June 2013 | Wealth Management
The Chinese proverb “wealth never survives three generations” has an equivalent in many cultures and has appeared in writing over centuries. The international notion that the first generation builds wealth, the second spends and otherwise mismanages it, and the third is left with nothing, isn’t just a platitude, though.
A study of 2,250 families who transferred wealth found that 70 percent of intergenerational wealth transfers fail, and with the loss of wealth comes a loss of family harmony. Wharton finance and economics professor Richard Marston notes, “No matter the culture, families don’t have to go from ‘shirtsleeves to shirtsleeves in three generations.’ It’s a problem when the family doesn’t start thinking about managing their wealth soon enough. The key is education, both about investments and family governance issues. Being able to choose and work actively with portfolio managers, have open discussions about wealth management, and understand each family member’s role can prevent that outcome.”
In 1999, Wharton partnered with Charlotte Beyer, founder of the Institute for Private Investors, to develop Private Wealth Management, the first academic program of its kind in the world. Over the past 14 years, 650 members of ultra-high net worth families have come to the Philadelphia campus for the five-day program. Marston, who serves as faculty director, says, “We bring together finance, real estate, and risk management faculty who teach them all elements of investing, including modern portfolio theory and types of investments, such as hedge funds, real estate, private equity, and foreign stocks. And the program has become more international; in the last session we had families from Brazil, Mexico, France, Belgium, Sweden, and China.”
Participating families range from those who have recently sold the company they built to those in the second, third or fourth generation who are beginning to take responsibility for their family wealth. What they have in common is a need to invest coupled with a need for information. Marston points out that the participants learn from each other. “Those whose wealth has been in the family for generations have been through many experiences that the other group hasn’t faced yet. They have already hired (and possibly fired) an advisory firm. They may have some knowledge but want to learn more. Others need to learn the basics about investments. We teach to both groups, minimizing the technical terms. My colleagues are very good at making some highly technical content easily accessible.”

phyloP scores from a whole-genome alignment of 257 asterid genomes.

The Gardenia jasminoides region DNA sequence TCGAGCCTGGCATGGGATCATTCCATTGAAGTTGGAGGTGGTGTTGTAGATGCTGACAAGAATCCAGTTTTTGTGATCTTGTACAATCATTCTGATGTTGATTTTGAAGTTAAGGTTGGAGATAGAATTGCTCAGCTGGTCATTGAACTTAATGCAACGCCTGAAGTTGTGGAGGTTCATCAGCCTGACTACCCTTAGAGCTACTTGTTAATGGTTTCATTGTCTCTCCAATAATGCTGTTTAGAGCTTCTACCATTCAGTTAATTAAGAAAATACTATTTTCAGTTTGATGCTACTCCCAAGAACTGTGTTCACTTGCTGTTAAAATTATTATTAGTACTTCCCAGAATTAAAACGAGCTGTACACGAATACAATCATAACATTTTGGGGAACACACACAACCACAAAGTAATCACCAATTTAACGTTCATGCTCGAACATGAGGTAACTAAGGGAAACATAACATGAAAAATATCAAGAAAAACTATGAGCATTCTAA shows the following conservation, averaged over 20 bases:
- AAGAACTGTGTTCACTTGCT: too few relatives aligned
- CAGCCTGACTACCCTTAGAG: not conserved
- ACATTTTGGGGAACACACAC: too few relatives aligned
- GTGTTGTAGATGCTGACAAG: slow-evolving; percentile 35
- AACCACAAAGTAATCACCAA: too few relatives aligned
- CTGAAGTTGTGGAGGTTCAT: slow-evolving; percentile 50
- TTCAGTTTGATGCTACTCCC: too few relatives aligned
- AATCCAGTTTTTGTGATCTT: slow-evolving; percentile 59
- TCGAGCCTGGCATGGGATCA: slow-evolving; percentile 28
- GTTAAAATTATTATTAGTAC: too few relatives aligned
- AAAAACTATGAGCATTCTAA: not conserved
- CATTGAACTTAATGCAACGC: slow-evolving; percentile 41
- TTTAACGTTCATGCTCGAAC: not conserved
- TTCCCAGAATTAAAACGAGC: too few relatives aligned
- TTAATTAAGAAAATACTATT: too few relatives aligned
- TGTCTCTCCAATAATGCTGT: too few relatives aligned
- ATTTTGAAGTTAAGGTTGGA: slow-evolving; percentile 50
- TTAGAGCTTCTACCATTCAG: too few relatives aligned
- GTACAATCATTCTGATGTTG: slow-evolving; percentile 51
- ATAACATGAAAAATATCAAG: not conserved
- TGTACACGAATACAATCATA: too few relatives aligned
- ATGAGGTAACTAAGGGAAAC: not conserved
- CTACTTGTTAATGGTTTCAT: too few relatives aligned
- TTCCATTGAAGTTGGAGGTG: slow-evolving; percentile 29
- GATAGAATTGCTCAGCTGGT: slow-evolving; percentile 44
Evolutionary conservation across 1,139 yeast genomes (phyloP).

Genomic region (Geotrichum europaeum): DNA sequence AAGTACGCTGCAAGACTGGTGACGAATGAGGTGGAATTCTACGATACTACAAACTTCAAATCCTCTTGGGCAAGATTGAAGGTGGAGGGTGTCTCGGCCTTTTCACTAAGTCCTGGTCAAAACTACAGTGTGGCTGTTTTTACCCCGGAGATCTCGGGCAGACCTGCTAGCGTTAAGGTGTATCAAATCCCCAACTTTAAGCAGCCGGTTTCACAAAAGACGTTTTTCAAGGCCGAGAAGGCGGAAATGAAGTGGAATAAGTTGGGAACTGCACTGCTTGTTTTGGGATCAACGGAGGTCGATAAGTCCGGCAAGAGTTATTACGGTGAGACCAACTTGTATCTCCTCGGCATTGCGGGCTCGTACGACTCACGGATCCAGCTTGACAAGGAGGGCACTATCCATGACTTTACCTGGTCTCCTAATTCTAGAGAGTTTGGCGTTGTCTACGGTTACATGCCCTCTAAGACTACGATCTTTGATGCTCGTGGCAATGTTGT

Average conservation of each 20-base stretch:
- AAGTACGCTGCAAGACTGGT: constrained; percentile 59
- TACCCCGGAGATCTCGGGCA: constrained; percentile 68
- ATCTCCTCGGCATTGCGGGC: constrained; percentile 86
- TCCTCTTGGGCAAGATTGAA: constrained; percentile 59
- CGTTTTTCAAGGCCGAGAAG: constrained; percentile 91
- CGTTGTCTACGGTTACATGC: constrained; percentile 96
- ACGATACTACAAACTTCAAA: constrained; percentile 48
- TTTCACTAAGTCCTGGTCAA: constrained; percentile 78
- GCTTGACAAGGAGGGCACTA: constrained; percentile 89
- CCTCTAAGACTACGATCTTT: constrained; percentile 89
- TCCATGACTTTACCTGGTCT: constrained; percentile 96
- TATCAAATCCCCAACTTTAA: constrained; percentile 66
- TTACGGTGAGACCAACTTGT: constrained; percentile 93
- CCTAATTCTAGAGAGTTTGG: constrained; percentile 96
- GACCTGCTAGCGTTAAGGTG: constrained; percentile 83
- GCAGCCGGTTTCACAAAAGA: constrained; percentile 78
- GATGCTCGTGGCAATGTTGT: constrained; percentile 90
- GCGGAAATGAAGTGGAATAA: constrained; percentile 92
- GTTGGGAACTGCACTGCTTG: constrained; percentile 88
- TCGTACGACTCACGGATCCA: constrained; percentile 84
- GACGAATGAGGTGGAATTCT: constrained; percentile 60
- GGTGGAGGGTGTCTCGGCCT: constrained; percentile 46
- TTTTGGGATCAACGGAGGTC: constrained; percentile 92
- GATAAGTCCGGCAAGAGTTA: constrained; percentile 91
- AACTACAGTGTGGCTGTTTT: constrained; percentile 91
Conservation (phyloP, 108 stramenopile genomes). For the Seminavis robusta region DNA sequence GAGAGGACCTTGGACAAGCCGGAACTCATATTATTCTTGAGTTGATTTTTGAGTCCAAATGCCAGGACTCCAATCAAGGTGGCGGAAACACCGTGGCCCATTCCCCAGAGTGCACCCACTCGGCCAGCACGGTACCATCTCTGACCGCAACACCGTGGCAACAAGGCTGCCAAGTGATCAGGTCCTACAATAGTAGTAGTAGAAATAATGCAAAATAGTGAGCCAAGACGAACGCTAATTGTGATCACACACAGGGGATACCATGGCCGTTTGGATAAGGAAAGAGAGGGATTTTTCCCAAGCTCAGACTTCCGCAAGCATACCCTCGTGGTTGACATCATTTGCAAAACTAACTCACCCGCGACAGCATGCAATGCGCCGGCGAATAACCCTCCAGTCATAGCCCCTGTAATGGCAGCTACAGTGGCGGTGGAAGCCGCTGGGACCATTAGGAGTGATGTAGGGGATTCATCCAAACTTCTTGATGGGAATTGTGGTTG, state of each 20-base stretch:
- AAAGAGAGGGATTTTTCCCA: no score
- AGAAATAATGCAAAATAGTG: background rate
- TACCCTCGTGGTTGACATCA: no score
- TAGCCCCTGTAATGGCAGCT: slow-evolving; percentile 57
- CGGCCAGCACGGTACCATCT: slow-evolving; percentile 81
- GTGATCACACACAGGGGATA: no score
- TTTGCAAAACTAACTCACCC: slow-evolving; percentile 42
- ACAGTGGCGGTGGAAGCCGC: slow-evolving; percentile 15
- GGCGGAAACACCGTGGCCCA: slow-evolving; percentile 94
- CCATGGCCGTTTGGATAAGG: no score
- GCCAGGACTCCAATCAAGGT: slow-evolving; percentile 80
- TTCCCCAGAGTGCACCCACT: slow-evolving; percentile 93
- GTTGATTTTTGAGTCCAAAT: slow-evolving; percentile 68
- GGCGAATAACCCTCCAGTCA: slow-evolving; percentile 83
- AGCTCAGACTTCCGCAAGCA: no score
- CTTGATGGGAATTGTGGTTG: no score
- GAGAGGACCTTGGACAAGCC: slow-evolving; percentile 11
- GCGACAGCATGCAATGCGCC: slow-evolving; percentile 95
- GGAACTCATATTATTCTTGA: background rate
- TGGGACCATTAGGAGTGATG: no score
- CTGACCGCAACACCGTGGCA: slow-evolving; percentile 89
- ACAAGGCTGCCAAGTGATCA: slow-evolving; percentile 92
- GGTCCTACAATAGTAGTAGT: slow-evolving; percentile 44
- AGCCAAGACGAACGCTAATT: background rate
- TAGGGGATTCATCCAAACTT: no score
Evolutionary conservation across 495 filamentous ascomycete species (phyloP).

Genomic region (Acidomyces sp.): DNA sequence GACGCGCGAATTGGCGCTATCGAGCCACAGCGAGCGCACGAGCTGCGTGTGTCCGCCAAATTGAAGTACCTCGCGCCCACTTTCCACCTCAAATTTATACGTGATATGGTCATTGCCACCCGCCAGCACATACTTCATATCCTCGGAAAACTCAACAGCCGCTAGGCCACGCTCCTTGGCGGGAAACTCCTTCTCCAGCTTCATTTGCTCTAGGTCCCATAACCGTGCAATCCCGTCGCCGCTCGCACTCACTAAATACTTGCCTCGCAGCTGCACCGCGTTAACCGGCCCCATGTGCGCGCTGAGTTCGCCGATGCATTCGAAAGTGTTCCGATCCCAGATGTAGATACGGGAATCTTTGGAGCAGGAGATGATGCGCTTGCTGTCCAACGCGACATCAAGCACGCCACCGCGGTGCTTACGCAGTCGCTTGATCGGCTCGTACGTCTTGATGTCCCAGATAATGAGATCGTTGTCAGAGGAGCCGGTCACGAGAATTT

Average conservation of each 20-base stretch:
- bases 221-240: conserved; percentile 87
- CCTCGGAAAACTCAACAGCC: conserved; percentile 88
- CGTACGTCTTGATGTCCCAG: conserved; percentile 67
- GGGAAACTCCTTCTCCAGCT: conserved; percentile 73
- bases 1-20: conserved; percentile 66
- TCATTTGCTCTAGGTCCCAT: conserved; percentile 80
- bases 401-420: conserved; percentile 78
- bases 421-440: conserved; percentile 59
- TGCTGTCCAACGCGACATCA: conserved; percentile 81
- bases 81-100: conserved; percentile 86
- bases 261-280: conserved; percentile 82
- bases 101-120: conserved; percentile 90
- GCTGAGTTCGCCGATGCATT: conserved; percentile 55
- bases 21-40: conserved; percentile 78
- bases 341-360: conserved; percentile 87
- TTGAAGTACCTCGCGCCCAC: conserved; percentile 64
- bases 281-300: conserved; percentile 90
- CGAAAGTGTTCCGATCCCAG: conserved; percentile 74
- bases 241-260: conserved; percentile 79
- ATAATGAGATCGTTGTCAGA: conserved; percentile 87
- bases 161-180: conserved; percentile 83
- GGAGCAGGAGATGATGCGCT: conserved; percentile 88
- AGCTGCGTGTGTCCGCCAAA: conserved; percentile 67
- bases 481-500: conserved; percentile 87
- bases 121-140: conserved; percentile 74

Marston refers to the family challenge as managing “Wealth, Inc.,” a “business” that involves more than just financial assets. “We talk about the very real issues of family dynamics. Multi-generational teams work on a case study all week involving a fictional family that has sold off its investments. The controlling father isn’t comfortable having his 40-something sons and daughter involved in managing the portfolio.
“The team members work together to create a solution for the family. When they present their results on the last day, we bring in family members from outside the program who are in similar situations. They role play and critique the teams. It’s a rich learning experience that goes beyond readings and lectures.”
Participants develop the knowledge they need to return to their families and help guide decisions. Some families send multiple members, often from different generations, to allow everyone to participate with the same level of knowledge. Marston notes, “You can be very good at building a business but not as good at managing your wealth. But the benefits of learning how to do it won’t just provide assets for future generations. It can also promote family harmony.”
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